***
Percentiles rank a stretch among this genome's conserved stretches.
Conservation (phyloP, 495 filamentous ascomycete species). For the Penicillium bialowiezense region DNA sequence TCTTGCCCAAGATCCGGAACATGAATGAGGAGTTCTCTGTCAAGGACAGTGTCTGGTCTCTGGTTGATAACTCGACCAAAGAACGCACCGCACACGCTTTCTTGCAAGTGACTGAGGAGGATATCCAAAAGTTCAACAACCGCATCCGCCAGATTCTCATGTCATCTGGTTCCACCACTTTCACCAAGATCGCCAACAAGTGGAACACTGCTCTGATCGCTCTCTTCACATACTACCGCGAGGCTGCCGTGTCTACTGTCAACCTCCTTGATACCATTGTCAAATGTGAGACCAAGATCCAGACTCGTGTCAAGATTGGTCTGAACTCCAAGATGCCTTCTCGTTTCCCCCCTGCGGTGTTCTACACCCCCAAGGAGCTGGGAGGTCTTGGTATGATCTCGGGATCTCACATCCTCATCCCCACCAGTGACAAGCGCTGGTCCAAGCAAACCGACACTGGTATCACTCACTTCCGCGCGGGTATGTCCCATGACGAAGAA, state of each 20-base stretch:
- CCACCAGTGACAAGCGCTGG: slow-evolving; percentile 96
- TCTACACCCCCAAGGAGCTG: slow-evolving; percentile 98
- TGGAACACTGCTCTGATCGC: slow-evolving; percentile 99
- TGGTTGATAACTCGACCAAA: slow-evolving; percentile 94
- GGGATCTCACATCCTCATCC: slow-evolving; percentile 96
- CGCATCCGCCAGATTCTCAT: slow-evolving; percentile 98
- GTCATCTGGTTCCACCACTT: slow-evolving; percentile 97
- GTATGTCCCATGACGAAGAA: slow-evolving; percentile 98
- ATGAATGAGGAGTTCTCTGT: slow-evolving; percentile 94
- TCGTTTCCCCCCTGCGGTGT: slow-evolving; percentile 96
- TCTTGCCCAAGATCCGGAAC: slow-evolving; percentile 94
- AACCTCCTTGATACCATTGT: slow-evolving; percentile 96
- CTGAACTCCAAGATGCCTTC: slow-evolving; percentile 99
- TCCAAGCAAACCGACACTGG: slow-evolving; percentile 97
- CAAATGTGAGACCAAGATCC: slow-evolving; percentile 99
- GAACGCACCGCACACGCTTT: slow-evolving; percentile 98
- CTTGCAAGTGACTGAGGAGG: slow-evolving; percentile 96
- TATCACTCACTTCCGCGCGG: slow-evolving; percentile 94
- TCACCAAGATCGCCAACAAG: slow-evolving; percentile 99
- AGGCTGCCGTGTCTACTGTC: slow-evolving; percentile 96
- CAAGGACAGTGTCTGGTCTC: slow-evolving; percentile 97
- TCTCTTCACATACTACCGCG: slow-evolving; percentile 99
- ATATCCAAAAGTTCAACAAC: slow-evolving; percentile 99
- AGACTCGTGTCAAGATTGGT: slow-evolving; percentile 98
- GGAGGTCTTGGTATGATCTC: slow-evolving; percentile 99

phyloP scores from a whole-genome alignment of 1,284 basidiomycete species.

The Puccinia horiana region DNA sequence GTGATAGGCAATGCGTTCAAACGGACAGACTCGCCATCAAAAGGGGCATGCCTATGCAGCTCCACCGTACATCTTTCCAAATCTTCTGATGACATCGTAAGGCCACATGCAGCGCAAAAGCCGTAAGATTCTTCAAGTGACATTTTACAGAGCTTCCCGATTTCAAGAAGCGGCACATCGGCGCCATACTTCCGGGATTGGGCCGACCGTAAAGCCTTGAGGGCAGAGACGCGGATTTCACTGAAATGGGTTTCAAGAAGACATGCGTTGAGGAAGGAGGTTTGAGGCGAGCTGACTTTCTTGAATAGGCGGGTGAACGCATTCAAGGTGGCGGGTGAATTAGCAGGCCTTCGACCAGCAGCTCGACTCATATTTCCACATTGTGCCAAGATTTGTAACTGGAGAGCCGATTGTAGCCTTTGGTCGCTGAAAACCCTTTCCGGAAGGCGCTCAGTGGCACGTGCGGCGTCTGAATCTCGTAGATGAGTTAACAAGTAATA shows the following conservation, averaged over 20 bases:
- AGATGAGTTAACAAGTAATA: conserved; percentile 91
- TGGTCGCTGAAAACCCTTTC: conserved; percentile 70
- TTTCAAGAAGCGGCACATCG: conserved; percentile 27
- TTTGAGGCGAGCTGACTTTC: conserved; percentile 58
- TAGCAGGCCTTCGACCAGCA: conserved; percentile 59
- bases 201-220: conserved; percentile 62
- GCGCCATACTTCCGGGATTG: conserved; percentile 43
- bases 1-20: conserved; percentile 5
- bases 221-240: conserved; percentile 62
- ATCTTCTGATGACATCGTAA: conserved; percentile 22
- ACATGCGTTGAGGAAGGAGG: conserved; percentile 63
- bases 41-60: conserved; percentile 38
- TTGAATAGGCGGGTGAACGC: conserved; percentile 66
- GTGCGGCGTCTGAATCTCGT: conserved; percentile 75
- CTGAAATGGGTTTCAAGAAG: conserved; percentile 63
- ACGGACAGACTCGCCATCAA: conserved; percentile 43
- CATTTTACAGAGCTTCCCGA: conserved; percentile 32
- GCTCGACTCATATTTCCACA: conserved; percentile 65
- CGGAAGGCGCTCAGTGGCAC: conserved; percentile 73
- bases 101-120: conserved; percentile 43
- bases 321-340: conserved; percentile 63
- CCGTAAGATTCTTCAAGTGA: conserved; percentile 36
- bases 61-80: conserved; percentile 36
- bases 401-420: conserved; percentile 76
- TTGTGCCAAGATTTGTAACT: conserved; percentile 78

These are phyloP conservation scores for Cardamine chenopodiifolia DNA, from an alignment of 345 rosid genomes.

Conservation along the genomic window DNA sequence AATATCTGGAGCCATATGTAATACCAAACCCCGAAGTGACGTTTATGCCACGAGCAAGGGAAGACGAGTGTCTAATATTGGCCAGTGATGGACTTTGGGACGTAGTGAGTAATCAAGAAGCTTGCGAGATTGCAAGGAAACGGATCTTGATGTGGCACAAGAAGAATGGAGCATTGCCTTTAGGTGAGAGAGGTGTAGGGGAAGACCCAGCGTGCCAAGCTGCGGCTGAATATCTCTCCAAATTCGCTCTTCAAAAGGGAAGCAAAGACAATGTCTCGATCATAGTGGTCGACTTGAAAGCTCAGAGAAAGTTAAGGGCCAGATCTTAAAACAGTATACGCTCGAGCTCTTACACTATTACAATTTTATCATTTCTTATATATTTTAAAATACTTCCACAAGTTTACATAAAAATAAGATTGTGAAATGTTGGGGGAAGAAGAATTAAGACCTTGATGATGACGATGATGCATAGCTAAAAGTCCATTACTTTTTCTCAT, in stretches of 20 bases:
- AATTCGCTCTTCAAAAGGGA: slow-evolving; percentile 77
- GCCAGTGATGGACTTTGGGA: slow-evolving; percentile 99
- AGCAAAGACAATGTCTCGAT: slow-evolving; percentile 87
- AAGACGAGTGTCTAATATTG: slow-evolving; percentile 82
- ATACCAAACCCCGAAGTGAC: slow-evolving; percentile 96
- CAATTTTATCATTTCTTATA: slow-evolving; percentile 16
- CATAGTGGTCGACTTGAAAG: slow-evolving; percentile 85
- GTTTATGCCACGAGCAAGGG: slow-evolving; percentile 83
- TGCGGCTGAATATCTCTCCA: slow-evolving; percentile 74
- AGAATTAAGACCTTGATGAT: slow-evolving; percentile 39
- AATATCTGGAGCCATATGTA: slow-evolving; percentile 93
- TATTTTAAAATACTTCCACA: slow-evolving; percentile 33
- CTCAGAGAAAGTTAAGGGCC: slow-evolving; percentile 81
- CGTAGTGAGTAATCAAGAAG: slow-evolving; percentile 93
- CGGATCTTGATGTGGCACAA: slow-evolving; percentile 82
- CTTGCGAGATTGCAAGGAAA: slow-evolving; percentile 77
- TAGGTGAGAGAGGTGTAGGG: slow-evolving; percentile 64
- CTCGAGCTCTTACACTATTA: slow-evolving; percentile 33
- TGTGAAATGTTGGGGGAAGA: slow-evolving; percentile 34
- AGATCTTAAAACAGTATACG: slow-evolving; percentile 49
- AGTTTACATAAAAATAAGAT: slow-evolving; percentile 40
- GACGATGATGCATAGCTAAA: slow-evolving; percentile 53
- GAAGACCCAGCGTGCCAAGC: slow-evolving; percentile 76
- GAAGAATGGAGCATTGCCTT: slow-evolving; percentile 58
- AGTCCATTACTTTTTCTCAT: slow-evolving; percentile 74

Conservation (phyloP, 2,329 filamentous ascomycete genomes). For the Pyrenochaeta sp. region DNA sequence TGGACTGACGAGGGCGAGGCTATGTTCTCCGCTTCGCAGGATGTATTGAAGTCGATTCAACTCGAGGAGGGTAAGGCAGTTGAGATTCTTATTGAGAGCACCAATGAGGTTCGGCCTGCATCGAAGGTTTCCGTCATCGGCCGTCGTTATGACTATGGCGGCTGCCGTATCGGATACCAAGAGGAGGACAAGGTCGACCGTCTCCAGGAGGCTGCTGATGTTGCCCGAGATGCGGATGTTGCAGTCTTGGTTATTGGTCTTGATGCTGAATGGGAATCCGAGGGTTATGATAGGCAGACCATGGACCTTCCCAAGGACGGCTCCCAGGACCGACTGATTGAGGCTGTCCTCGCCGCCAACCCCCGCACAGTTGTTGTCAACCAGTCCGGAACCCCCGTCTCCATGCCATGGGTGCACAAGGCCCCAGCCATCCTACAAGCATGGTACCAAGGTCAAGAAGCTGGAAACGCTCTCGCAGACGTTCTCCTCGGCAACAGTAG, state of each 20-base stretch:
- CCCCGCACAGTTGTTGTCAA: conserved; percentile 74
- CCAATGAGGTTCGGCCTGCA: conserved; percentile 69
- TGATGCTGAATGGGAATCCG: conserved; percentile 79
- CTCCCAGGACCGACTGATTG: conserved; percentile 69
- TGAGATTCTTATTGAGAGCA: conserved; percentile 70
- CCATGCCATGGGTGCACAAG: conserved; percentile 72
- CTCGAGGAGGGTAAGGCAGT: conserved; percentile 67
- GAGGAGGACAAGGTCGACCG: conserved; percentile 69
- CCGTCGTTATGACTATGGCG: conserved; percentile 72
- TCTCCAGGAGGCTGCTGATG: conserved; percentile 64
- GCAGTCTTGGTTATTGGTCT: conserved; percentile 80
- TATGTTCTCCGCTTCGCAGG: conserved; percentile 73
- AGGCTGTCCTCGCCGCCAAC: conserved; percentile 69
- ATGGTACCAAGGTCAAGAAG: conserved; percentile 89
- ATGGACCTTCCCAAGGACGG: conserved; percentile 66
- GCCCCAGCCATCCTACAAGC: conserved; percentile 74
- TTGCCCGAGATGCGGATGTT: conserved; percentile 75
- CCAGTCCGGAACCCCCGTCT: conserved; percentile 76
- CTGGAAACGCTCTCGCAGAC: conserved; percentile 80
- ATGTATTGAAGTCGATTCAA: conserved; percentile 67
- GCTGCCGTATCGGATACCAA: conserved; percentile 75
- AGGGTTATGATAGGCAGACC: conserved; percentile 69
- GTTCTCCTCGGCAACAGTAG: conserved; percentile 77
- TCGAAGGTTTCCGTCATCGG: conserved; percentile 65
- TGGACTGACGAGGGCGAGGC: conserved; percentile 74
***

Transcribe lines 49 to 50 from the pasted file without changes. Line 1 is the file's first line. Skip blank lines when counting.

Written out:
- bases 101-120: conserved; percentile 43
- bases 321-340: conserved; percentile 63